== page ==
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Department of Neurology
Paul J. Maccabee, M.D.
Professor of Neurology
Director of EMG Laboratory
SUNY Downstate Medical Center, Brooklyn, NY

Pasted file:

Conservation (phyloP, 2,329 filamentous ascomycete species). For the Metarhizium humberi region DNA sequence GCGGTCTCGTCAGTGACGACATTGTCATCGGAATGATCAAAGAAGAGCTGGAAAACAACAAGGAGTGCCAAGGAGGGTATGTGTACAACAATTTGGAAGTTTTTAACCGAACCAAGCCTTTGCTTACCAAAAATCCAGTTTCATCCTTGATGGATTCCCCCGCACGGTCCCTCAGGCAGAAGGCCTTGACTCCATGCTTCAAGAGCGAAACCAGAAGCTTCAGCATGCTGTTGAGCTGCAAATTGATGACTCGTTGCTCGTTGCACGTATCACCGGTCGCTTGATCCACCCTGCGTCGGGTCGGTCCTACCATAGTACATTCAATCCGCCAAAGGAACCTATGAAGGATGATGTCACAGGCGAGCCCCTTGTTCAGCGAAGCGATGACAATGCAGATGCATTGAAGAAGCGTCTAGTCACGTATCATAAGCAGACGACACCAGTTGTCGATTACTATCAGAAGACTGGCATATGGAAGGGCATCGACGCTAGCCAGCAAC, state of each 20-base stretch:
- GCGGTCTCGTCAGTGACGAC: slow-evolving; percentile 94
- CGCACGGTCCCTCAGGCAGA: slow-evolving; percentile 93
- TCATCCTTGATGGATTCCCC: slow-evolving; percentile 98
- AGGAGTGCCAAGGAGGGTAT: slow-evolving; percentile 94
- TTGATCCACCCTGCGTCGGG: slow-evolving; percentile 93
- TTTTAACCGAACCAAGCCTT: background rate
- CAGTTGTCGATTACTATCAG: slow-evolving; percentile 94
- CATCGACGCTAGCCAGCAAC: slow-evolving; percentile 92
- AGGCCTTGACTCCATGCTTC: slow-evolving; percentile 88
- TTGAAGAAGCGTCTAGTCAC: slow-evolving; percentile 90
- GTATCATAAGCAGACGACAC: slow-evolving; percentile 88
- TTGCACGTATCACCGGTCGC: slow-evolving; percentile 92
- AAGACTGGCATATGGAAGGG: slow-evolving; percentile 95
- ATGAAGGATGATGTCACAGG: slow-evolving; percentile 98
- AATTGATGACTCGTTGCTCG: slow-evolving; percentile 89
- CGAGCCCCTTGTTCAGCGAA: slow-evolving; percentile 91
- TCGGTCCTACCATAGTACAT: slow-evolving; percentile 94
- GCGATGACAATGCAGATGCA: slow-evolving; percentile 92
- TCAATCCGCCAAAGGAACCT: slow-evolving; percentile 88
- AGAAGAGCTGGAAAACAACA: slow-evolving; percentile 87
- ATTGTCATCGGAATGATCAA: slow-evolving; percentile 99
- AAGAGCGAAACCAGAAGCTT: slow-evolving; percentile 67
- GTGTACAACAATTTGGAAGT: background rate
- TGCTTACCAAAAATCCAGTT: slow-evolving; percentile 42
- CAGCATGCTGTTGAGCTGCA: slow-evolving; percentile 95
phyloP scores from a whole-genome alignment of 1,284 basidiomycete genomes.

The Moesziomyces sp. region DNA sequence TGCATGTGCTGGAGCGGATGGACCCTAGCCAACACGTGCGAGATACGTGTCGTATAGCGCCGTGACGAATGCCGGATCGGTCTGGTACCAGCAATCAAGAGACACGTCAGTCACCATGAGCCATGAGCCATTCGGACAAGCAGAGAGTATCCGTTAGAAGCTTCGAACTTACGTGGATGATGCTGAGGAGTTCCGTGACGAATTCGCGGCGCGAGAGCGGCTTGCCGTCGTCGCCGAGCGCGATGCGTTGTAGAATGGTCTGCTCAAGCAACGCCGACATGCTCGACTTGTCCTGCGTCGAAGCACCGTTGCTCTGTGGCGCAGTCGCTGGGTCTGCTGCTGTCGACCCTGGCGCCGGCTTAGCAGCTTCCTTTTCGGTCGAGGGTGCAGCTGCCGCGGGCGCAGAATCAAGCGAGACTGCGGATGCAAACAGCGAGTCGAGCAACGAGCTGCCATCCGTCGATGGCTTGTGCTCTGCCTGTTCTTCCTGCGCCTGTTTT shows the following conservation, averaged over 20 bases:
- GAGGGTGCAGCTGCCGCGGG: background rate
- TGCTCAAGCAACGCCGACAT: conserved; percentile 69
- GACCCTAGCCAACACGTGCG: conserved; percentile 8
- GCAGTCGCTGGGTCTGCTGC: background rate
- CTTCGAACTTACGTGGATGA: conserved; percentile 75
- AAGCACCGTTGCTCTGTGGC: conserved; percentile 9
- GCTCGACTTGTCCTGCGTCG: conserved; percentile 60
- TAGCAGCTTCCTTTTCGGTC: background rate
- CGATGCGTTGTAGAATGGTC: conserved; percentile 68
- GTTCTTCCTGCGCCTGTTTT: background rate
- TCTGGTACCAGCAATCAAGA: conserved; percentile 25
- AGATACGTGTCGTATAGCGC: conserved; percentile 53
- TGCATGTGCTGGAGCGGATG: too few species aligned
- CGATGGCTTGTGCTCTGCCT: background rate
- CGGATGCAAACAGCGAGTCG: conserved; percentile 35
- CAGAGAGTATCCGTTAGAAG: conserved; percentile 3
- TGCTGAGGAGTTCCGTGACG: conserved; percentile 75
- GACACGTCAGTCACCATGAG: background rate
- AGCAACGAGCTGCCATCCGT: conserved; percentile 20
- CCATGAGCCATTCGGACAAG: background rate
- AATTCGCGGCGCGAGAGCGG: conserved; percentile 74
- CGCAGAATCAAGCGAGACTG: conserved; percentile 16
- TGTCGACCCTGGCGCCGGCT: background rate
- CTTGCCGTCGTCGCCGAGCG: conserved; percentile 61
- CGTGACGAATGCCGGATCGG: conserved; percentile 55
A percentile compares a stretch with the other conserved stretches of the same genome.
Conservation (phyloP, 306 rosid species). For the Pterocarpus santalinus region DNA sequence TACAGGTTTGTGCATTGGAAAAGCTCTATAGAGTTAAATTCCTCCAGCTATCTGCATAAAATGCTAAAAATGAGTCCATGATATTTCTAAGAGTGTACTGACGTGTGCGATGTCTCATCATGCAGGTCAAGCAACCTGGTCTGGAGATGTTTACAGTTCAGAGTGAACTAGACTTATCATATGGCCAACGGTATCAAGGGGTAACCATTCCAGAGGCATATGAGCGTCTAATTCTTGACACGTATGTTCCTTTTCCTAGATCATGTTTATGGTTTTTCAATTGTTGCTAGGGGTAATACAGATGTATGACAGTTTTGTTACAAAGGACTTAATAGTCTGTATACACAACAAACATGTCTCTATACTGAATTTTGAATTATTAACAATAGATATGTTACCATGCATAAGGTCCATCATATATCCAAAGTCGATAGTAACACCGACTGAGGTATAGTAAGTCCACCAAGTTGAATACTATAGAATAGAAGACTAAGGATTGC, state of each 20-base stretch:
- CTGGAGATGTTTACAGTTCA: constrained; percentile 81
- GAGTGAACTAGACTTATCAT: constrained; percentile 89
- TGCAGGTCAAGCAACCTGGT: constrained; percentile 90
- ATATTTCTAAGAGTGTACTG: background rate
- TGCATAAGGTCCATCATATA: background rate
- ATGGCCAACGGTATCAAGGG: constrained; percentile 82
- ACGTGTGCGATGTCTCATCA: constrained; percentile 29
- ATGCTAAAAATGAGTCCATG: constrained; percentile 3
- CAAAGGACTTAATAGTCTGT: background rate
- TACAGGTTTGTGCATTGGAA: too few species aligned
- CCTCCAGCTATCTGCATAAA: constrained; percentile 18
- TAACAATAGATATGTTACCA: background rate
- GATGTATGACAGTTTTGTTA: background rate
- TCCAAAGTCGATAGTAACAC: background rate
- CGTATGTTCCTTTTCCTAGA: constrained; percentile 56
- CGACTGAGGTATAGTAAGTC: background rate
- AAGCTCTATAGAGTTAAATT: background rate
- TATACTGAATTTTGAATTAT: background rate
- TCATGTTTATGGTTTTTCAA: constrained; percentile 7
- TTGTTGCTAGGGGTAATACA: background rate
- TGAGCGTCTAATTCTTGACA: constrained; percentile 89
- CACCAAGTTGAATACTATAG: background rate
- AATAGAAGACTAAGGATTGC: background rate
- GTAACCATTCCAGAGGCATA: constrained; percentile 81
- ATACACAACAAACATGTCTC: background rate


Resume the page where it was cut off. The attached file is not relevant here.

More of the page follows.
Since the early 1980s it has been possible to employ magnetic induction to excite the peripheral and central nervous system of intact humans in health and disease. One area of intense investigation has been to determine where stimulation takes place in relation to the geometry, orientation, and location of the magnetic coil, and the optimal shape, duration and topography of the induced electric field. Major advances in understanding identified in my laboratory were based on fundamental studies of in-vitro physical models, and facial, wrist, cervical spine, and lumbosacral spine stimulation studies in the human. In-particular, loci of nerve depolarization were found to occur at selected “low threshold sites” including a bend in a nerve and at neuroforamina. Further, low threshold sites were optimally excited at the peak of the induced electric field, for example at the center of the long axis of the junction of a figure-of eight magnetic coil (and not at the spatial derivative of the induced electric field). The conclusions also extrapolate to stimulation theories of the CNS. Unexpectedly, the application of these fundamental principles resulted in creation of a new method to neuromagnetically excite rostral and caudal cauda equina in patients with peripheral neuropathy. In a study of 88 patients, upper leg conduction time (from distal cauda equina to popliteal fossa) uniquely distinguished demyelinating neuropathies.